Political Science vs. International Relations: What's the Difference?
If you want to make an impact on society both at home and abroad, entering the political sphere may be the right career path for you. From an educational standpoint, enrolling in international relations or political science degree program could open the door to opportunities in diplomacy. At first glance, the two fields can seem similar, but if you compare political science programs with international relations programs, you can see that there are significant differences.
Comparing the Definitions: Political Science vs. International Relations
Both political science and international relations are social sciences that encompass political systems and philosophies that have a direct or indirect impact on how society functions. The surface-level difference between political science and international relations tends to be the focus of each field. Political science entails the collection and analysis of data to examine political theories, such as reviewing voter data to understand patterns and political trends. Whereas, the discipline of international relations typically focuses on understanding the nature of global political relationships, especially with regards to those in the private sector and academia.
Political scientists use information gathered through surveys and other sources to examine various systems and ideologies, from identifying shifts within a political party to evaluating the ramifications of policies and laws on government, businesses, and people. These data points can help political scientists forecast trends in politics, society, and the economy; in some cases, political scientists can use historical data to further shape these forecasts. The information built by political scientists can be shared with the public through articles and presentations. These published works aim to give people a fuller meaning on the current state of political policy, which could influence future political thought.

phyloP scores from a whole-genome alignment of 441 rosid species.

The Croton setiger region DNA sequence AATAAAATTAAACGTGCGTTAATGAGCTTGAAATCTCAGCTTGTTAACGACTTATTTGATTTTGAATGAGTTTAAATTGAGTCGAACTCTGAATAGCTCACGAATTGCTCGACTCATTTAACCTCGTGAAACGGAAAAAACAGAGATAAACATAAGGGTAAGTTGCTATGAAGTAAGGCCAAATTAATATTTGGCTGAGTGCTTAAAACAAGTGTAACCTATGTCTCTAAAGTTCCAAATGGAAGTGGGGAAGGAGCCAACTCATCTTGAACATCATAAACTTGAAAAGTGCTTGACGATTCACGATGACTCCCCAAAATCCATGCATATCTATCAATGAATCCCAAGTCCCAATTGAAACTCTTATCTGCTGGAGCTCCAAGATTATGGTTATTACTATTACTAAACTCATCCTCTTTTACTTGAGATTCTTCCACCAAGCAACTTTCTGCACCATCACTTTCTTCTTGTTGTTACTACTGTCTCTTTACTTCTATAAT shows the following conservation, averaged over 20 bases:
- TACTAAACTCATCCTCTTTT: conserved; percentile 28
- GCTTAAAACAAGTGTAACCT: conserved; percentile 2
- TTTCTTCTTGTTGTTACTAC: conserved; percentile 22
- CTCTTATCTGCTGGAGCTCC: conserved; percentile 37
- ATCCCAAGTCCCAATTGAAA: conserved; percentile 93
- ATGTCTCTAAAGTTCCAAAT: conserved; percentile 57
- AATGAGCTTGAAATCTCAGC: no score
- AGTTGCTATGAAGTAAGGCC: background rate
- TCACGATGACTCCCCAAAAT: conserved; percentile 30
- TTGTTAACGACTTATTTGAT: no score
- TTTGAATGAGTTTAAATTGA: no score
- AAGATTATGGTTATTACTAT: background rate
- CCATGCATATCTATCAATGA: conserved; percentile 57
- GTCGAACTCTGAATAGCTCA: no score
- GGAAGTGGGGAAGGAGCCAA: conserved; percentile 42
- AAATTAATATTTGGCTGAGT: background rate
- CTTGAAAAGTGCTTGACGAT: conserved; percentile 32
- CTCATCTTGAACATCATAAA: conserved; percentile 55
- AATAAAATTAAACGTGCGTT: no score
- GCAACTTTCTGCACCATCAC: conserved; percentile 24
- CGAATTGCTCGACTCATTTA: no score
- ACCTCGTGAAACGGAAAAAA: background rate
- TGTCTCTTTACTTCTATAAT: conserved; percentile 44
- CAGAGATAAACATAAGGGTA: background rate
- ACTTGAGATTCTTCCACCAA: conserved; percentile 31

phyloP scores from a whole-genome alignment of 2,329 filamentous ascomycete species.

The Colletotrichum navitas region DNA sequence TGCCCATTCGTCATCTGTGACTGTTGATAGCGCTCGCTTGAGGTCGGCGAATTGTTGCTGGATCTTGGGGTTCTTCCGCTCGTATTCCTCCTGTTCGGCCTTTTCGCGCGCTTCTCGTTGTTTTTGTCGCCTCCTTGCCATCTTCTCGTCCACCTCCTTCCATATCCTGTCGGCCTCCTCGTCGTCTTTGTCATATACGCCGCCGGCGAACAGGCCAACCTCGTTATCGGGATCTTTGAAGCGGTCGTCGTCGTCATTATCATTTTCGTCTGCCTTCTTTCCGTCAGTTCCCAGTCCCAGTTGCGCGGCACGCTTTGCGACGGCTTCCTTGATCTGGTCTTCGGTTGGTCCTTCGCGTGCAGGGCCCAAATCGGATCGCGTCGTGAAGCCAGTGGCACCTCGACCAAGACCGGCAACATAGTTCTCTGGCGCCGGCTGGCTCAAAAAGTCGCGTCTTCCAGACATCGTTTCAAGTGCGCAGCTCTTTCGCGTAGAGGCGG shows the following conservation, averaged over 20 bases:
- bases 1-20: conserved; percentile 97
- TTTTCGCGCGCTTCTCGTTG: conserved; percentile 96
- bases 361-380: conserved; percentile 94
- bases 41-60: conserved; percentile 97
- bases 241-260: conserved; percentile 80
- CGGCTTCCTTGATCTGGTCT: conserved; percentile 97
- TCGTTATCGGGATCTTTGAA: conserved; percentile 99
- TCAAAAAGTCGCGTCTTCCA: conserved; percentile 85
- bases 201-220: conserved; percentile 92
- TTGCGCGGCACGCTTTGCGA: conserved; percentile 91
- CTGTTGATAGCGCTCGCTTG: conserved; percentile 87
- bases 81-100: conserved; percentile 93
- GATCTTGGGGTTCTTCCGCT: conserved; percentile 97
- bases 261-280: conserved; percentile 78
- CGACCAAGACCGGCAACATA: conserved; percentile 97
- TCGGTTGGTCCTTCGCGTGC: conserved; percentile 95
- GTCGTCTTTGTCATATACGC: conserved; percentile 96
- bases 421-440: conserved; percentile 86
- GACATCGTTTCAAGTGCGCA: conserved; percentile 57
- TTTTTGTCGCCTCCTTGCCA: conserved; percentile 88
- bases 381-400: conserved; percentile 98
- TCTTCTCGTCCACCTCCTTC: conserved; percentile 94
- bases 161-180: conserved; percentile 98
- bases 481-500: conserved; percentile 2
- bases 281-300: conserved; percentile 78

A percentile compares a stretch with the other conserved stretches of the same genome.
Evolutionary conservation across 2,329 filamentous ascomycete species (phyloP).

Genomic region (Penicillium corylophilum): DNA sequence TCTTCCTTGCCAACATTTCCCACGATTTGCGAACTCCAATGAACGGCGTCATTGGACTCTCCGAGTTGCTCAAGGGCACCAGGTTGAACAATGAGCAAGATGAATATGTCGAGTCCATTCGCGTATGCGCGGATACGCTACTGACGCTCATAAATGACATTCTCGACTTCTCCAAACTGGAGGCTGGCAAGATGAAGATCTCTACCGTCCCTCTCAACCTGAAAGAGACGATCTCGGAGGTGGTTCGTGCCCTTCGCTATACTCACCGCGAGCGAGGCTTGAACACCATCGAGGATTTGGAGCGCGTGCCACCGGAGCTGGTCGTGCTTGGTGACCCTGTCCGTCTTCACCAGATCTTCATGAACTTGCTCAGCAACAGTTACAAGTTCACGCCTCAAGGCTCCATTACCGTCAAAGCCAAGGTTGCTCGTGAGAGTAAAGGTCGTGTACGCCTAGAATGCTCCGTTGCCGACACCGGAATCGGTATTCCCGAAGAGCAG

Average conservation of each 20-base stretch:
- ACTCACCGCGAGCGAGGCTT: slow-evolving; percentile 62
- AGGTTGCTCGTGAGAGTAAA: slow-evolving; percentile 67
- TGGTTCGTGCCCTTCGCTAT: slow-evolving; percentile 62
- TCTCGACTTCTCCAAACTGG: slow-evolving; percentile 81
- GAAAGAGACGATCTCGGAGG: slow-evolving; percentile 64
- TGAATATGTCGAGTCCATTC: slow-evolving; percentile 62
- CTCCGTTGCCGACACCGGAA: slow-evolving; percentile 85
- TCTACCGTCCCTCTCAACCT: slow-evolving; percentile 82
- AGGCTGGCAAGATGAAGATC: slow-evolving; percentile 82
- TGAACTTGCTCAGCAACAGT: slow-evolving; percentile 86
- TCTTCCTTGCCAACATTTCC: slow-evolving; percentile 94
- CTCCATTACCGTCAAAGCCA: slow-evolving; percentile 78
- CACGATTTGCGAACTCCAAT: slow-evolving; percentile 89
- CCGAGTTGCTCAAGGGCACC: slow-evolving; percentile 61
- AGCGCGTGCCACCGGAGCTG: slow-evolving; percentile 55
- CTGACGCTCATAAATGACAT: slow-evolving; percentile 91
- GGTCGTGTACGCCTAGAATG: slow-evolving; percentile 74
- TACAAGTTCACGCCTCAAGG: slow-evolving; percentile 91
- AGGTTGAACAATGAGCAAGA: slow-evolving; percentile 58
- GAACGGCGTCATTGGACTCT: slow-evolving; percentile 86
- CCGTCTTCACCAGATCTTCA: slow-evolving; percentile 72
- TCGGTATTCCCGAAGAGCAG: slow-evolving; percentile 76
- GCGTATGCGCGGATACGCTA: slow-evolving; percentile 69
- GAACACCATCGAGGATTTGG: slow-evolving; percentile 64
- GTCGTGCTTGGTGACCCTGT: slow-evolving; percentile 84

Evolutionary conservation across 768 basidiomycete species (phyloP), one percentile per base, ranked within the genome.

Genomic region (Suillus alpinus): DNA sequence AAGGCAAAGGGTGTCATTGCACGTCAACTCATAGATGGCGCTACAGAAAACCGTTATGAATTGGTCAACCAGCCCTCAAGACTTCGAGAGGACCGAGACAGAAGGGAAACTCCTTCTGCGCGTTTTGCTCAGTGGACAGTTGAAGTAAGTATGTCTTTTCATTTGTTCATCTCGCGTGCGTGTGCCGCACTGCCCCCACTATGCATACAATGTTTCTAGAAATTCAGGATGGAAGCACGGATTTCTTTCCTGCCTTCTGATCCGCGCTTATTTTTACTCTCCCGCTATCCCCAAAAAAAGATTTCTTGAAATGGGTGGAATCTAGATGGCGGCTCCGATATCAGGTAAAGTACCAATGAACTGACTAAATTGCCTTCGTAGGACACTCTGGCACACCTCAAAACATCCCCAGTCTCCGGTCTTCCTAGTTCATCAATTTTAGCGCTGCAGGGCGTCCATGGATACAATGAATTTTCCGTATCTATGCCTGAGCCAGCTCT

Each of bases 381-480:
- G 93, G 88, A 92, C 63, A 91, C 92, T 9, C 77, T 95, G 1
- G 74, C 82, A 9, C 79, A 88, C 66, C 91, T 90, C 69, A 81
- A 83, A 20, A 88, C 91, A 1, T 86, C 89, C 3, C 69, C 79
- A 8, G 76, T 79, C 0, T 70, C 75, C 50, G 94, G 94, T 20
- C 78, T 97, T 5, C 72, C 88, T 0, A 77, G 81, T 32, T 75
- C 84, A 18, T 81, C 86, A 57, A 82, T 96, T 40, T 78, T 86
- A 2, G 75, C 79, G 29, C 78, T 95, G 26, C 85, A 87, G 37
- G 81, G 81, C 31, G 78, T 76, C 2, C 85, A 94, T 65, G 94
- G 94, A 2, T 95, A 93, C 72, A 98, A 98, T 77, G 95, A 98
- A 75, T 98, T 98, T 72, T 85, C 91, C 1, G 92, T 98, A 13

International relations professionals typically focus on issues foreign and political that have a direct impact on the world at large. For instance, international relations graduates often go on to pursue careers in the private sector, such as serving as industry liaisons for companies seeking to expand their business opportunities abroad. By developing a keen understanding of how political issues, such as human rights, trade agreements, and immigration shape relationships between nations, international relations professionals work to improve relations between governments.
However, those with an international relations degree do not always have to enter politics. For example, graduates can use the skills from an international relations program to make a positive impact on human rights causes, charitable or educational needs, the international private sector, and more. Alternatively, they may prefer academic work, such as research and instruction, or they might seek employment as authors or publishers.
The Educational Pathways of Each Field